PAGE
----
It's time for Ask Massively this week, as you could probably tell from the introduction about half a step away from a schizophrenic rant. This week, we've got a question about scaling instance difficulty and a couple of questions from our forums, none of which has anything to do with tires. If you'd like to ask a tire-related question, leave one in the comments or mail it along to email@example.com. I guess I can answer MMO questions, too.
Jeromai asked: Do you think developers will ever embrace the idea of truly scaling dungeons, wherein the same layout can be used for a soloist (with say, minion-types as trash mobs and soloable elites as bosses and less reward) and scale up to the point of full teams with extra bosses, tougher gimmicks, best rewards, etc.?
Some have! Aika does offer completely scaling dungeons, allowing any number of players to complete a given run for rewards. The Lord of the Rings Online skirmish system also allows for solo runs, albeit with an NPC as backup.Dashivah asked: What is RIFT missing? It has everything, including polish, but I have a feeling it's missing something important that I just can't figure out. On paper, RIFT is what everyone wants, but I don't want to play anymore. Am I the only one?
Of course, most of us who have been long hoping for scaling options have long hoped for them in other games, and the usual answer given is that it's a technical hurdle to overcome. It's hard to design an encounter for one person that scales up in difficulty and participation for five or 10 or 16 people (and so on), which is a true answer, but there's also the simple fact that players who group up are seen as more steady subscribers.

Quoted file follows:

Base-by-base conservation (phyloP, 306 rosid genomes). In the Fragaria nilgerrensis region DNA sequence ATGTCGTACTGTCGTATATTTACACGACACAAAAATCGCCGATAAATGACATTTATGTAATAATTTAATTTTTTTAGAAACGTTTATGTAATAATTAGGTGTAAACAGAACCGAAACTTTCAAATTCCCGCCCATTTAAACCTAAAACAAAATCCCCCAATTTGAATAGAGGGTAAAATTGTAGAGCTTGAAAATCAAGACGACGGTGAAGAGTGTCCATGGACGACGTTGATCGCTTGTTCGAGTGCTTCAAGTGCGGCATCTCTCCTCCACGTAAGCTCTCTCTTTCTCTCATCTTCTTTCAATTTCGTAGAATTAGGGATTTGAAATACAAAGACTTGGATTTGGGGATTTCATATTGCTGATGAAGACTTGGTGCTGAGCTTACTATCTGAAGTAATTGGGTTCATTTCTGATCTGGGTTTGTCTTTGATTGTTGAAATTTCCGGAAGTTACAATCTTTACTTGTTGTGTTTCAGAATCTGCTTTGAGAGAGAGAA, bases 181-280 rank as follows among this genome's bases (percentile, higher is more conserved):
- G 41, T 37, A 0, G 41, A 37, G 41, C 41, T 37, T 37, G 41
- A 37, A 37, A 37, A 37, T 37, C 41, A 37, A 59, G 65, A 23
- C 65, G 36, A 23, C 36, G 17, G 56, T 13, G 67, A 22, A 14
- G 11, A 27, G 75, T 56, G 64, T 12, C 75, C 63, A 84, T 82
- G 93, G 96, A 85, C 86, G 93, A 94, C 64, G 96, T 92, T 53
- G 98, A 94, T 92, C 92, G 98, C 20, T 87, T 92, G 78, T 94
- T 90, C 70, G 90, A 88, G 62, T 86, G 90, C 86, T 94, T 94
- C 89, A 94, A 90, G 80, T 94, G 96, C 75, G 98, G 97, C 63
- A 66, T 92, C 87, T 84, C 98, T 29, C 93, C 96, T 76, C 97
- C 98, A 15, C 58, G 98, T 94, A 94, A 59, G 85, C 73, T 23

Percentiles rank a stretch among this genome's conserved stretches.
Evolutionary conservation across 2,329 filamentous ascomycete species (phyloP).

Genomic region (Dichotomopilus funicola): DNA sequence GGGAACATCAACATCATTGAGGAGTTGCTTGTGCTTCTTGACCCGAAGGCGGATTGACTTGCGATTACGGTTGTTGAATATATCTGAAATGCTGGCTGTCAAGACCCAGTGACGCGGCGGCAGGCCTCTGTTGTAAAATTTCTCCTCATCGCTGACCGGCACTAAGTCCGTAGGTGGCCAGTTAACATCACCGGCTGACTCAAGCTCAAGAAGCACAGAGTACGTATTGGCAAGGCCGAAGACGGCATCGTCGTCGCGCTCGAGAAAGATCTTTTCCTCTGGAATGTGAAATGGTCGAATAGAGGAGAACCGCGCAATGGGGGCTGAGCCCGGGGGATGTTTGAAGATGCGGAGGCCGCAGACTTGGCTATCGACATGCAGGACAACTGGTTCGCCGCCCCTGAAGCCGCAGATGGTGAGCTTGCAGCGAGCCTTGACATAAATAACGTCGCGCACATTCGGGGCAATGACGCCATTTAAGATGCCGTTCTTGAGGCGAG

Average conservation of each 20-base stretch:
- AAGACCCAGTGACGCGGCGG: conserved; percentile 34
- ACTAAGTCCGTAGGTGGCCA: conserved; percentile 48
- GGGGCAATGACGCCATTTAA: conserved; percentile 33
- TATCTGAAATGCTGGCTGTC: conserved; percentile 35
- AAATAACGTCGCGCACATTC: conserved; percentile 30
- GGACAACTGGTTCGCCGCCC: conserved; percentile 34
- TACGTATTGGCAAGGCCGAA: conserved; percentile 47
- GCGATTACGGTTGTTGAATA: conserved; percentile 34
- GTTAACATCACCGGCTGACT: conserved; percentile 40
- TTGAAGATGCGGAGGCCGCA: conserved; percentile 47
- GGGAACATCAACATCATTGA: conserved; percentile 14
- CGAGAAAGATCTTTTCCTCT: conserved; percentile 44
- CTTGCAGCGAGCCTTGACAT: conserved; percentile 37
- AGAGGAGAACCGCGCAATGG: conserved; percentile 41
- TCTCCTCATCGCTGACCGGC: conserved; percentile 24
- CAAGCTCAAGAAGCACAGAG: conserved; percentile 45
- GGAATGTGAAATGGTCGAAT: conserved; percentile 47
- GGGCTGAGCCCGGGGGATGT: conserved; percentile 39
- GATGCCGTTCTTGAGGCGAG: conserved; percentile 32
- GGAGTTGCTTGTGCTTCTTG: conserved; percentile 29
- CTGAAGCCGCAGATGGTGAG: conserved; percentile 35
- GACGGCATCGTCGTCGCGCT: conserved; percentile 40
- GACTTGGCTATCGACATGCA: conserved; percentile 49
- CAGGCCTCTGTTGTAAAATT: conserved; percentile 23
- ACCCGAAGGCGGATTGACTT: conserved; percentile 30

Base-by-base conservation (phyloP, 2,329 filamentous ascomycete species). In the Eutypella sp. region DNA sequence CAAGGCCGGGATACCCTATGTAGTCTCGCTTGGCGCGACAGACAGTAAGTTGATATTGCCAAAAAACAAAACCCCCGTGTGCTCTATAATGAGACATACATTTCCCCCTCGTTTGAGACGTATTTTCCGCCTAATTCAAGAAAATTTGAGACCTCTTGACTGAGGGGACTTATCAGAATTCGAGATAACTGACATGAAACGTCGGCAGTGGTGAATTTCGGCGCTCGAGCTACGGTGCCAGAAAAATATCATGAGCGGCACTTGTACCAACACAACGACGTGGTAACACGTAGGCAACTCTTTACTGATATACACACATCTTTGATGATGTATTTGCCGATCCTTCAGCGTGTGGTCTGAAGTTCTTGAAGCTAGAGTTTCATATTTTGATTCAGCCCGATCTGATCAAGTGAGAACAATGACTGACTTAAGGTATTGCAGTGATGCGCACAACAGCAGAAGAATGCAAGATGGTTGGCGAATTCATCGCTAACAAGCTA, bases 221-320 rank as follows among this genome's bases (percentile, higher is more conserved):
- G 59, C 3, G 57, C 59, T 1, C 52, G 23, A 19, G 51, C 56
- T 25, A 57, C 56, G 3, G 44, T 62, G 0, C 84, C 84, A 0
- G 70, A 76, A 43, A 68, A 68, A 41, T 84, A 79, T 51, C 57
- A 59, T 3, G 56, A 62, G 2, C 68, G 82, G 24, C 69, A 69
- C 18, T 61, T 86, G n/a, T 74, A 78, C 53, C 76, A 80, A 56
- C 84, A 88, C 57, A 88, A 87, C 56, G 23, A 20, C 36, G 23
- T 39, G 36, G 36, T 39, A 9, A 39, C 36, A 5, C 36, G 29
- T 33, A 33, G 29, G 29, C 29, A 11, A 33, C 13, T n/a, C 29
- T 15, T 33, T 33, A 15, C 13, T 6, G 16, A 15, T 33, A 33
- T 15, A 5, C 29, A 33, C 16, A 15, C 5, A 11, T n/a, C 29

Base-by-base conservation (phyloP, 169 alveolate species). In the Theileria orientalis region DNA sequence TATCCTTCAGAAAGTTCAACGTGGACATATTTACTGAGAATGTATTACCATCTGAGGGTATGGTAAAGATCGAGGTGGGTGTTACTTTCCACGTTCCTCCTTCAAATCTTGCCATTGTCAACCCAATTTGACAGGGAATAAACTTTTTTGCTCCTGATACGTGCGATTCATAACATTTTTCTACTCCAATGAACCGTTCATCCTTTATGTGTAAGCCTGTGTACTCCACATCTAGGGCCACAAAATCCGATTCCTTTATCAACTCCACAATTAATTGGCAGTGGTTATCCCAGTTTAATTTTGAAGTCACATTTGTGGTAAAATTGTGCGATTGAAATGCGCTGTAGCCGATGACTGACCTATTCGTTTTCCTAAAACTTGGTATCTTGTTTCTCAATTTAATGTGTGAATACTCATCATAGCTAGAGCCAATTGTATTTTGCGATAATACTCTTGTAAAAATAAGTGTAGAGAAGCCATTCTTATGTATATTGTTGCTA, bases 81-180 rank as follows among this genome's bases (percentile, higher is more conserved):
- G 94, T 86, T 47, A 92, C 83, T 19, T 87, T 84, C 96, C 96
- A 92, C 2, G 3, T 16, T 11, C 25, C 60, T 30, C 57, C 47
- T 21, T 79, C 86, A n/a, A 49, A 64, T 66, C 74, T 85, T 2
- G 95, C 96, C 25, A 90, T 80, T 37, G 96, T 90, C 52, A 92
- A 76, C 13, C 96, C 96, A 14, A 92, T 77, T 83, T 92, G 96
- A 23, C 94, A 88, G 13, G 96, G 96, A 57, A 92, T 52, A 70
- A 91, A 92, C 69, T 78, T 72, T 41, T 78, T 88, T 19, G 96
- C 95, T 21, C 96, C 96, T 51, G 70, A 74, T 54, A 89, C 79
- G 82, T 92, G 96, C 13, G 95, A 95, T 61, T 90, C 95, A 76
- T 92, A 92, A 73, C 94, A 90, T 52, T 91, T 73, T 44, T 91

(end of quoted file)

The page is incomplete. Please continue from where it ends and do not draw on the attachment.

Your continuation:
MMOs are a social venture, which is a surprise to no one, but as current design stands, gated group content is how players are forced to socialize. Whether this is a good thing or not comes down to personal preference, as does whether or not this is even true. Speaking personally, I'd love to see the day when content scales better based upon groups, since there are a lot of things that would be more pleasant with two friends instead of seven strangers.
When I was playing Transformers: War for Cybertron, Ms. Lady asked me at one point if I was liking it. I thought about it for a while, because it seemed like an easy question at first, but it had a complicated answer. "I don't really like it," I said at last. "But I really want to like it."Jack Pipsam asked: Did you play The Matrix Online?
Sometimes games have every element you think you want polished to a perfect shine, but as it turns out, the elements that you thought you wanted aren't actually all that critical to your enjoyment. RIFT provides what a lot of players are looking for, but there are a lot of other players who want a less dynamic world or more storyline, and there are others who just don't want to play in the themepark model any longer. Or it could just lack the flavor that keeps you hooked, the sense of a world that makes you think that the setting is really cool even if the gameplay is lackluster.
Take heart -- you're not the only one. RIFT in particular seems to have attracted a lot of people who don't necessarily like it but who want to like it.
I did not. Part of me sort of regrets that, now, but that same part of me also likes to periodically open off mornings by watching the freeway scene from the second film. It was always just shy of hooking me, but I am sad that it's gone.Looking for some advice on which class is best for soloing in Aion? Not sure who this Raph Koster fellow is? Curious about the release date of NCsoft's newest MMO? You've come to the right place! No one knows MMOs like we do. If there's anything you'd like to know about the MMO genre or the site itself, Ask Massively is here to help every Thursday afternoon. Just ask!